This paper investigated institutional factors influencing vegetable production in six small-scale vegetable projects in Alice town in the Nkonkobe Municipality of Eastern Cape of South Africa. Amidst worsening poverty in the wider society it was the intention to know how vegetable production can contribute to enhancing food security and if it is in a position to do so. Seeking some insights on effectiveness of the agrarian reforms on smallholder farmers in South Africa, the objectives of this study were to identify and explore institutional factors that influence vegetable production. The data were drawn from 62 farmers in the projects investigated. Descriptive analysis and binary logistic regression were employed to analyze the data and explain the patterns of interactions among the identified institutional factors influencing vegetable production. The study results revealed that some institutional factors need to be addressed to enhance vegetable production. The binary logistic results show that formal rules and informal norms are important in vegetable production. The most significant institutional variables revealed by the analysis were attributes of the formation and organizational structure of the projects, land tenure, extension service, collective action in production and marketing.The findings suggest that institutional change in respect to aforementioned variables and other complementary institutions such as contract farming and credit access can significantly contribute to increased, efficient and sustainable vegetable production.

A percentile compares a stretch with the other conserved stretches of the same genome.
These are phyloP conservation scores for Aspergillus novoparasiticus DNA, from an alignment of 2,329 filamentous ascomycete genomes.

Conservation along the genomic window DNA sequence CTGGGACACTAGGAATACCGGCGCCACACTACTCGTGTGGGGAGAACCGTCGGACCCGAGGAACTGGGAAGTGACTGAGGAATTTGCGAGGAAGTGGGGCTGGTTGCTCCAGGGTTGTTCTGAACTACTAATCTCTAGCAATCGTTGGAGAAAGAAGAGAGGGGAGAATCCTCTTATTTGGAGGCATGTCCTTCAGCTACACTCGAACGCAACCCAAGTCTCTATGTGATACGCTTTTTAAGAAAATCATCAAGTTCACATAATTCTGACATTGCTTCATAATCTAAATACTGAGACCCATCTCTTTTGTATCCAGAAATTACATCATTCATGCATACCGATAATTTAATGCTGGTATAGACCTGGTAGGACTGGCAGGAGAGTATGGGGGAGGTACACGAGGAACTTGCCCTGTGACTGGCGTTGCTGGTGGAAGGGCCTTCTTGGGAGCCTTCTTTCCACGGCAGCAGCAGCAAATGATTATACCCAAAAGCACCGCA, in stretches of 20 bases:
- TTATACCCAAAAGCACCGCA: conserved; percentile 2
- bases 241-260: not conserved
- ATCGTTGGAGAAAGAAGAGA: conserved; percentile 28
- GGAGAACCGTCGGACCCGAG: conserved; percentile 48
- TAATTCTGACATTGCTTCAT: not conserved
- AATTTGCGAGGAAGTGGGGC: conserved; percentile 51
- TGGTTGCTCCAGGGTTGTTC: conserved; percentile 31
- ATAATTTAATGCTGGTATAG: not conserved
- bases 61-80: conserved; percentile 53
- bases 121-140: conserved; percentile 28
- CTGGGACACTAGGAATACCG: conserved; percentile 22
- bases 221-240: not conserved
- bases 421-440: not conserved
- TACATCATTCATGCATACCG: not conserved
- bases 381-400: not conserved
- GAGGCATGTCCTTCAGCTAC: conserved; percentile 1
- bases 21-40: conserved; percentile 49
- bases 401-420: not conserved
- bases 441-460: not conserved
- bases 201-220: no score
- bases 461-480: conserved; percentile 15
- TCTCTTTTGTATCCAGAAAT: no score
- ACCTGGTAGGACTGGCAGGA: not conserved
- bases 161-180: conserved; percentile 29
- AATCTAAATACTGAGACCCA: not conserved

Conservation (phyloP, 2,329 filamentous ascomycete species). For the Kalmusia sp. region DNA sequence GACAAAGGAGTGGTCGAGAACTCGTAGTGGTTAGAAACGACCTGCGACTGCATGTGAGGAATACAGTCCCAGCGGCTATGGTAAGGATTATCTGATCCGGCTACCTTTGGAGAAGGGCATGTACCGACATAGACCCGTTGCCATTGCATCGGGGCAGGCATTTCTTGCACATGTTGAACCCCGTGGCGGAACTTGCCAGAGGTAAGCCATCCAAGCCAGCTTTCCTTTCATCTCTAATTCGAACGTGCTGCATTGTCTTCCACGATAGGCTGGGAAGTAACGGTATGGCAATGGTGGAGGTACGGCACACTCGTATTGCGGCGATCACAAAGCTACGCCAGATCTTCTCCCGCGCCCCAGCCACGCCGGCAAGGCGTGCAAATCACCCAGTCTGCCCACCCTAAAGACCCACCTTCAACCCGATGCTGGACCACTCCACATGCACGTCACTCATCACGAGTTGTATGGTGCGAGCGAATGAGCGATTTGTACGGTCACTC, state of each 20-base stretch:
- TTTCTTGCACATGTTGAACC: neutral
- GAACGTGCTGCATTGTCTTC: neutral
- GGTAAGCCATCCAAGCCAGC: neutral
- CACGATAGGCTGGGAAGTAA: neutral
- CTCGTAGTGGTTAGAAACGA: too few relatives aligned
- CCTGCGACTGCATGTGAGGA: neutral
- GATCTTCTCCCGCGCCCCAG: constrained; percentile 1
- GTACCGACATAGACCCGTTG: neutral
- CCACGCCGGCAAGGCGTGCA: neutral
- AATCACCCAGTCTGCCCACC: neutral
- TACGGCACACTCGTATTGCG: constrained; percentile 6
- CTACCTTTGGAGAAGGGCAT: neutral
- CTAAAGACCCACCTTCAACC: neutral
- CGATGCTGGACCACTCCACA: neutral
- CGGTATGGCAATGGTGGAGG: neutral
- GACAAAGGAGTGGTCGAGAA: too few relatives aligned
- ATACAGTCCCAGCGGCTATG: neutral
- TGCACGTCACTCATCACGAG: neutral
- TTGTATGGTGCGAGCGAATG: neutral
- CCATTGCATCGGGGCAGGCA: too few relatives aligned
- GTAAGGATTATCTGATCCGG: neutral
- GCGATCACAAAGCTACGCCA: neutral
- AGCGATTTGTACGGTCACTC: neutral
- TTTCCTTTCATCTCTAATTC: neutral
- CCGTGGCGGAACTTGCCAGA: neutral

Prof. Dr. Bilal BİLGİN